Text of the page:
India’s latest budget is a mixed bag for science and technology. While on the face of it, some science ministries have received higher allocations several others face neglect.
Budgetary estimates for the coming year, compared with the revised ones from last year, reveal a number of departmental winners including science and technology up 14%, biotechnology up 13% and scientific and industrial research up 6.4%. At the same time, the axe fell on renewable energy, which was cut by 10% and higher education down 4.4%.
A budgetary highlight was the announcement that the government will promote ‘chemical free natural farming’. India already has one state – Sikkim – where only organic farming is practiced. For the ruling Bharatiya Janata Party, promoting traditional agriculture, as well as medicine based on cow products, has been a fixation – albeit a controversial one. But critics point out that no allocation has been made for organic farming, although the allocation for traditional Ayurveda medicine has seen a 14.5% jump.
‘When one looks deeply, it becomes clear that capital expenditure – denoting expenditure on setting up new institutions, new equipment, buildings etc – is almost missing from allocations for departments of science and technology, biotechnology, scientific and industrial research, agricultural and health research,’ says science policy watcher Dinesh Abrol, former chief scientist with the Council for Scientific and Industrial Research. Only space and atomic energy show significant capital outlays, he says.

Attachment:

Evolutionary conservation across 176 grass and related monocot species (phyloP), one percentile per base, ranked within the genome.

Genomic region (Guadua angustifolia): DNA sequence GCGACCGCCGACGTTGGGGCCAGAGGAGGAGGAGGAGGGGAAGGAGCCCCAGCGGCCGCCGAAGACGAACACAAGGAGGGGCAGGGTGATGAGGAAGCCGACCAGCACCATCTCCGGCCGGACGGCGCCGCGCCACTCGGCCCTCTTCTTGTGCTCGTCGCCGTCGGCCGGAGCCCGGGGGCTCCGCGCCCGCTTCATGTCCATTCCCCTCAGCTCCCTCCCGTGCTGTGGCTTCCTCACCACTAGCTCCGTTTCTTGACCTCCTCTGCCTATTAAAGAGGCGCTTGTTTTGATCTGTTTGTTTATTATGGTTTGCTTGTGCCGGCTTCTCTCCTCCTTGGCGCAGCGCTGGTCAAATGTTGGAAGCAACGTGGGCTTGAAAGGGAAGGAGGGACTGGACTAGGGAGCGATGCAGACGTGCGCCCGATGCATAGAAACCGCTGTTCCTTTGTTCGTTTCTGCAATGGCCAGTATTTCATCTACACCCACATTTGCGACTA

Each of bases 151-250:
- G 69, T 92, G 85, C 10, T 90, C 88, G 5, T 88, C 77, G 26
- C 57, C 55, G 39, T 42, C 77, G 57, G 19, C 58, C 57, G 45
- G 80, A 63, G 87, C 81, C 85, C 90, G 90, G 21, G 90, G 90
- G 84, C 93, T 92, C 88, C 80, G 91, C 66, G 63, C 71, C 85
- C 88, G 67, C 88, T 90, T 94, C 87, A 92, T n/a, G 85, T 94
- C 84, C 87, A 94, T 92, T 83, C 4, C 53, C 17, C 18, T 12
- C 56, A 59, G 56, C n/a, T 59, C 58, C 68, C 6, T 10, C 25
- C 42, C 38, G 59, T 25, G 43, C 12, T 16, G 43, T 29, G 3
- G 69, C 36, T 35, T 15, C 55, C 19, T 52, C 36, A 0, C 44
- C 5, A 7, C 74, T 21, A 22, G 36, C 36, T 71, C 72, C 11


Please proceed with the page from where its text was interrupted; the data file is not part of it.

Last year’s budget focused on the pandemic and infectious diseases. Four new institutes of virology and nine high containment labs to study highly infectious pathogens were announced then along with a ‘one health’ institute that would focus on human and animal disease research and surveillance. However, senior virologists told Chemistry World that a year later they still had no knowledge of the planned activities.
An enormous research agency by Indian standards was set up in the last budget – the National Research Foundation (NRF) – to fund neglected researchers with INR500 billion (£4.9 billion). It was supposed to fund universities and colleges and distribute INR100 billion annually for five years, starting last year. A year later, the NRF has allocated a small amount for administrative expenses – the exact figure is not out yet but will be less than INR3 billion – and nothing else has happened.
‘It is quite clear that statements bordering on hyperbole were made and schemes announced, calculated to show the government doing dramatic things, but the ground reality has been pretty dismal,’ says Abrol. In this year’s budget, science has been a washout he adds – absolutely no new schemes or proposals have been announced and there is a deafening silence on big ticket announcements made previously. ‘Historical data shows that under Modi [the] importance of science and technology is witnessing a steady decline in real terms,’ he adds.
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